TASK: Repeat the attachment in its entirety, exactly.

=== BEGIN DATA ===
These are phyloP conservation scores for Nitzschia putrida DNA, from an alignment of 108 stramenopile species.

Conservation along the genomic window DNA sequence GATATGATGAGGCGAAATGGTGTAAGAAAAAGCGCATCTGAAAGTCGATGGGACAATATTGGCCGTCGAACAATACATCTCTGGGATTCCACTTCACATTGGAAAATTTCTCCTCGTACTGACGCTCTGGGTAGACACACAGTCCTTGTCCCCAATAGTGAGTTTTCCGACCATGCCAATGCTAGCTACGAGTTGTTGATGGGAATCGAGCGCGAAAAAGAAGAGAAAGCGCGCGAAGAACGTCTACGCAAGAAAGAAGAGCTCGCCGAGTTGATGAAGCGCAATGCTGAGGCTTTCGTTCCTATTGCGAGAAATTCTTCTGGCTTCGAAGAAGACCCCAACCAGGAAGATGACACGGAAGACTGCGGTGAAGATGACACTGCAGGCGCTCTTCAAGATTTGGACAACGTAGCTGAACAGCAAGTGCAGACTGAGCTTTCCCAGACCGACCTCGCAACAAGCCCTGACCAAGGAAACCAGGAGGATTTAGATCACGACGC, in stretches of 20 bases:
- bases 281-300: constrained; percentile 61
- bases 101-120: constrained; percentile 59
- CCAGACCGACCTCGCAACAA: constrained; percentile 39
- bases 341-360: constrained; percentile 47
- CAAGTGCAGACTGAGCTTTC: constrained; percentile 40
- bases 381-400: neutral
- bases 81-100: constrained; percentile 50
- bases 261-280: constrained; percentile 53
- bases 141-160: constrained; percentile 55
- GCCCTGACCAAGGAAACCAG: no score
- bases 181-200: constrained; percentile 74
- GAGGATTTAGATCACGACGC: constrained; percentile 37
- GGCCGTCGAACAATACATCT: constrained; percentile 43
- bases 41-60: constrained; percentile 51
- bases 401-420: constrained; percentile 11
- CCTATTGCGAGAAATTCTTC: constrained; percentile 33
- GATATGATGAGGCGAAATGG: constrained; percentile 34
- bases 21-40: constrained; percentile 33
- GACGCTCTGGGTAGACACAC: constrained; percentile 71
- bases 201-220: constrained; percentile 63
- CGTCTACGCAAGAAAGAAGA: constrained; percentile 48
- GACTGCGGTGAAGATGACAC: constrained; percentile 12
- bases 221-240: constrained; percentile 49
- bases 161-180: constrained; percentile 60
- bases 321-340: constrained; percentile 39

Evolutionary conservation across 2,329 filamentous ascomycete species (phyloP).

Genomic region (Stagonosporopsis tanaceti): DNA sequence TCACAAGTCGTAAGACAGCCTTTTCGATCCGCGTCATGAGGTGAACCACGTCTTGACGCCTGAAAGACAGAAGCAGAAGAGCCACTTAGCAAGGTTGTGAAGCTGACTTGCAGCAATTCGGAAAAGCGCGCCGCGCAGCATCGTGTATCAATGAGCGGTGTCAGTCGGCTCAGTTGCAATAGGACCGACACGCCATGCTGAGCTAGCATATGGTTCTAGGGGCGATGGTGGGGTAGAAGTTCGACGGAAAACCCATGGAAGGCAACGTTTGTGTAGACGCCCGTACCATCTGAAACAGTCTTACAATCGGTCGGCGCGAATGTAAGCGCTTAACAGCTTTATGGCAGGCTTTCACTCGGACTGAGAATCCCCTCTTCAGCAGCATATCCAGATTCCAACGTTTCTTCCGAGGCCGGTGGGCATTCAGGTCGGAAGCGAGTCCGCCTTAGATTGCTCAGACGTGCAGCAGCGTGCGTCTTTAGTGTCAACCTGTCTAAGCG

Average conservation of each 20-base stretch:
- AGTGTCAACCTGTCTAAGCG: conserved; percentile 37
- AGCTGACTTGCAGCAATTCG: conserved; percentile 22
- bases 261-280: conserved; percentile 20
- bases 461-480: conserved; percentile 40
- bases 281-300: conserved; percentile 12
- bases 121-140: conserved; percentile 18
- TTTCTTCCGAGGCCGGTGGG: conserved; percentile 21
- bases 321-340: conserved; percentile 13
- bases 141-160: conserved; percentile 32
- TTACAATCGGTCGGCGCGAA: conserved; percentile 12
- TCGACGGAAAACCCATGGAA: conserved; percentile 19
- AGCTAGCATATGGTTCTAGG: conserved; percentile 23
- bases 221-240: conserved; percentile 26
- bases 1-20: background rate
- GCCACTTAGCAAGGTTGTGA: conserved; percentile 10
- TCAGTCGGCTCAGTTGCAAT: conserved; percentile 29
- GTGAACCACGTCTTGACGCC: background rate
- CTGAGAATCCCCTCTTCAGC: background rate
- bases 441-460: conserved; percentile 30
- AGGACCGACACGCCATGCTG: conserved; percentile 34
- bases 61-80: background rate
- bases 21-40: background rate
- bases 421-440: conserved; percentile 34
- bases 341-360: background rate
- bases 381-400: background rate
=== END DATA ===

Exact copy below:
These are phyloP conservation scores for Nitzschia putrida DNA, from an alignment of 108 stramenopile species.

Conservation along the genomic window DNA sequence GATATGATGAGGCGAAATGGTGTAAGAAAAAGCGCATCTGAAAGTCGATGGGACAATATTGGCCGTCGAACAATACATCTCTGGGATTCCACTTCACATTGGAAAATTTCTCCTCGTACTGACGCTCTGGGTAGACACACAGTCCTTGTCCCCAATAGTGAGTTTTCCGACCATGCCAATGCTAGCTACGAGTTGTTGATGGGAATCGAGCGCGAAAAAGAAGAGAAAGCGCGCGAAGAACGTCTACGCAAGAAAGAAGAGCTCGCCGAGTTGATGAAGCGCAATGCTGAGGCTTTCGTTCCTATTGCGAGAAATTCTTCTGGCTTCGAAGAAGACCCCAACCAGGAAGATGACACGGAAGACTGCGGTGAAGATGACACTGCAGGCGCTCTTCAAGATTTGGACAACGTAGCTGAACAGCAAGTGCAGACTGAGCTTTCCCAGACCGACCTCGCAACAAGCCCTGACCAAGGAAACCAGGAGGATTTAGATCACGACGC, in stretches of 20 bases:
- bases 281-300: constrained; percentile 61
- bases 101-120: constrained; percentile 59
- CCAGACCGACCTCGCAACAA: constrained; percentile 39
- bases 341-360: constrained; percentile 47
- CAAGTGCAGACTGAGCTTTC: constrained; percentile 40
- bases 381-400: neutral
- bases 81-100: constrained; percentile 50
- bases 261-280: constrained; percentile 53
- bases 141-160: constrained; percentile 55
- GCCCTGACCAAGGAAACCAG: no score
- bases 181-200: constrained; percentile 74
- GAGGATTTAGATCACGACGC: constrained; percentile 37
- GGCCGTCGAACAATACATCT: constrained; percentile 43
- bases 41-60: constrained; percentile 51
- bases 401-420: constrained; percentile 11
- CCTATTGCGAGAAATTCTTC: constrained; percentile 33
- GATATGATGAGGCGAAATGG: constrained; percentile 34
- bases 21-40: constrained; percentile 33
- GACGCTCTGGGTAGACACAC: constrained; percentile 71
- bases 201-220: constrained; percentile 63
- CGTCTACGCAAGAAAGAAGA: constrained; percentile 48
- GACTGCGGTGAAGATGACAC: constrained; percentile 12
- bases 221-240: constrained; percentile 49
- bases 161-180: constrained; percentile 60
- bases 321-340: constrained; percentile 39

Evolutionary conservation across 2,329 filamentous ascomycete species (phyloP).

Genomic region (Stagonosporopsis tanaceti): DNA sequence TCACAAGTCGTAAGACAGCCTTTTCGATCCGCGTCATGAGGTGAACCACGTCTTGACGCCTGAAAGACAGAAGCAGAAGAGCCACTTAGCAAGGTTGTGAAGCTGACTTGCAGCAATTCGGAAAAGCGCGCCGCGCAGCATCGTGTATCAATGAGCGGTGTCAGTCGGCTCAGTTGCAATAGGACCGACACGCCATGCTGAGCTAGCATATGGTTCTAGGGGCGATGGTGGGGTAGAAGTTCGACGGAAAACCCATGGAAGGCAACGTTTGTGTAGACGCCCGTACCATCTGAAACAGTCTTACAATCGGTCGGCGCGAATGTAAGCGCTTAACAGCTTTATGGCAGGCTTTCACTCGGACTGAGAATCCCCTCTTCAGCAGCATATCCAGATTCCAACGTTTCTTCCGAGGCCGGTGGGCATTCAGGTCGGAAGCGAGTCCGCCTTAGATTGCTCAGACGTGCAGCAGCGTGCGTCTTTAGTGTCAACCTGTCTAAGCG

Average conservation of each 20-base stretch:
- AGTGTCAACCTGTCTAAGCG: conserved; percentile 37
- AGCTGACTTGCAGCAATTCG: conserved; percentile 22
- bases 261-280: conserved; percentile 20
- bases 461-480: conserved; percentile 40
- bases 281-300: conserved; percentile 12
- bases 121-140: conserved; percentile 18
- TTTCTTCCGAGGCCGGTGGG: conserved; percentile 21
- bases 321-340: conserved; percentile 13
- bases 141-160: conserved; percentile 32
- TTACAATCGGTCGGCGCGAA: conserved; percentile 12
- TCGACGGAAAACCCATGGAA: conserved; percentile 19
- AGCTAGCATATGGTTCTAGG: conserved; percentile 23
- bases 221-240: conserved; percentile 26
- bases 1-20: background rate
- GCCACTTAGCAAGGTTGTGA: conserved; percentile 10
- TCAGTCGGCTCAGTTGCAAT: conserved; percentile 29
- GTGAACCACGTCTTGACGCC: background rate
- CTGAGAATCCCCTCTTCAGC: background rate
- bases 441-460: conserved; percentile 30
- AGGACCGACACGCCATGCTG: conserved; percentile 34
- bases 61-80: background rate
- bases 21-40: background rate
- bases 421-440: conserved; percentile 34
- bases 341-360: background rate
- bases 381-400: background rate